The reason there needs to be a follow up with stakeholders is because the Department of Arts and Culture, the CRL Rights Commission and PanSALB briefed the previous Committee which took a decision to come back with a road map of how far these language developments have gone. PanSALB has some of the budget to do this work which the Constitution mandates it to do, but this work was not in sync and collaborated. At some point the stakeholders needed to work together to promote these languages, such as assisting with developing dictionaries of the languages, and to show the Committee its plan in getting the work done. It was not able to perform some of the work it was required to do but the Committee has stepped in to request that it goes back to the drawing board to show the Committee how it plans on promoting and developing these languages as mandated by the Constitution.
Before the Committee makes a pronouncement on desirability, it needs to be clear that it has engaged the necessary stakeholders and heard directly from the submitter to arrive at the decision of whether it is feasible for Khilovedu to be recommended as an official language. The legal opinion will assist the Committee in making the decision and to ensure that decision is informed by legal advice.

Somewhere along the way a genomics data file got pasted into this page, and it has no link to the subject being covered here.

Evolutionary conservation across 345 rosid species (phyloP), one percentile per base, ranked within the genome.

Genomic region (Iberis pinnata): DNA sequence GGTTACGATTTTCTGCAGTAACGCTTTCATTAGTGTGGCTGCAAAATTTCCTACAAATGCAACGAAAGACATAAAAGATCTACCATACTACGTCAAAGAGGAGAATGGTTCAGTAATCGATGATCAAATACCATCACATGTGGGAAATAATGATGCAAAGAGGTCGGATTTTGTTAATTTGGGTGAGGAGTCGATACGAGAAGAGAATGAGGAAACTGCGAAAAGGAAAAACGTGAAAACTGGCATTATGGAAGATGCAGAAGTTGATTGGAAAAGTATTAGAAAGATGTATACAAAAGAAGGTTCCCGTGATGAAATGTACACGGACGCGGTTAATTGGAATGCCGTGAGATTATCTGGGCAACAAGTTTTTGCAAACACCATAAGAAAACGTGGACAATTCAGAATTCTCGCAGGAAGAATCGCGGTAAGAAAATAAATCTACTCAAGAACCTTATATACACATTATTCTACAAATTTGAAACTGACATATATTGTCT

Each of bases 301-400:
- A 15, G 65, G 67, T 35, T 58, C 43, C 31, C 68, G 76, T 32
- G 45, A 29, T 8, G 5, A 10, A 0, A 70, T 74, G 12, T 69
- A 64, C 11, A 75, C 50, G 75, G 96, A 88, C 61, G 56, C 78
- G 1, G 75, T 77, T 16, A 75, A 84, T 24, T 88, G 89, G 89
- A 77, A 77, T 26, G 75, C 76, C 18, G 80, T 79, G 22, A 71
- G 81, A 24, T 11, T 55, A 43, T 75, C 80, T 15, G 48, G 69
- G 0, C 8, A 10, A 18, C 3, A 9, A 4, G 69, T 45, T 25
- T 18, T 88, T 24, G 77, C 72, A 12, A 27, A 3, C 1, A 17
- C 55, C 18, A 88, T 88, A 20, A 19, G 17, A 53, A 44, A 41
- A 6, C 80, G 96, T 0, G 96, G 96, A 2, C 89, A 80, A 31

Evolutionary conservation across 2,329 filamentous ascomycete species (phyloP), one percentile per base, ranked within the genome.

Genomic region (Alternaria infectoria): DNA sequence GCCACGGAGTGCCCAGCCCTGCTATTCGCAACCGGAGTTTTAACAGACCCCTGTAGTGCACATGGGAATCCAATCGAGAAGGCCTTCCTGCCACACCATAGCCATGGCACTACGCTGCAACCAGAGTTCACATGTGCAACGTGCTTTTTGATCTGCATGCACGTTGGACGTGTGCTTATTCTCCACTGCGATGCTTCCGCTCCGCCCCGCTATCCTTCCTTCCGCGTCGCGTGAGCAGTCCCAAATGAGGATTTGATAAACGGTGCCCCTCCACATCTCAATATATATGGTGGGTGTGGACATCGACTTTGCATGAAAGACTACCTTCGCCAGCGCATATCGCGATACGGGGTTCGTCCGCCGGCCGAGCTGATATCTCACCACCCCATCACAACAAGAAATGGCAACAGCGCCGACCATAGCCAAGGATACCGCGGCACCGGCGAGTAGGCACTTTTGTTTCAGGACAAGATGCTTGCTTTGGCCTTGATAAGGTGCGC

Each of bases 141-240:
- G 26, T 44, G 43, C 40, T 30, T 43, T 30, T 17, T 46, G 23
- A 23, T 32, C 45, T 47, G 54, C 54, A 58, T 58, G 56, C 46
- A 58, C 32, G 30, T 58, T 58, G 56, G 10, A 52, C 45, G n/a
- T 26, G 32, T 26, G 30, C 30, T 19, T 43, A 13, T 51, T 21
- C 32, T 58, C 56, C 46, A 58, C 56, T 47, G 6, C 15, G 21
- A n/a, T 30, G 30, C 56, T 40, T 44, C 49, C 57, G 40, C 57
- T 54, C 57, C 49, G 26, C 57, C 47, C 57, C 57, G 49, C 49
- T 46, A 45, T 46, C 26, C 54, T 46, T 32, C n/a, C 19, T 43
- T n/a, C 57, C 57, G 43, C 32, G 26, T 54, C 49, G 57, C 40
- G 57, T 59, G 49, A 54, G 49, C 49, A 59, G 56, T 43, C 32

The 58 submissions in 2020 refer to the current financial year. This year, there were no other language submissions except for the Khilovedu submission.
The Sign Language matter was concluded by the Committee. The Committee’s work goes only as far as stating if it would be feasible for an amendment to be made to the Constitution. It was concluded in 2016. She was informed that this matter was at the Table but there was no clarity if this was the National Assembly or the National Council of Provinces (NCOP) Table. The Table is responsible for allocating the CRC’s recommendation to the Justice Portfolio Committee because it does the drafting of Constitutional Amendments. Parliament must make the decision to refer this to that Committee so that the public hearings process can kick in.
Dr Motshekga raised a concern about the concept of experts as these people do not know the history of the people and their languages. PanSALB must be called in for compliance but there is concern about the value it will add as it has not been doing the work. On Khilovedu legal opinion, he suggested this is not only a legal opinion but that the experts who are brought in to address the Committee must demonstrate they have an understanding and knowledge of the communities referred to. Most of the experts are informed by processes derived from the Apartheid regime. Associating language with particular regions is a concern. This raises problems about neglecting the development of languages that are concentrated in one region.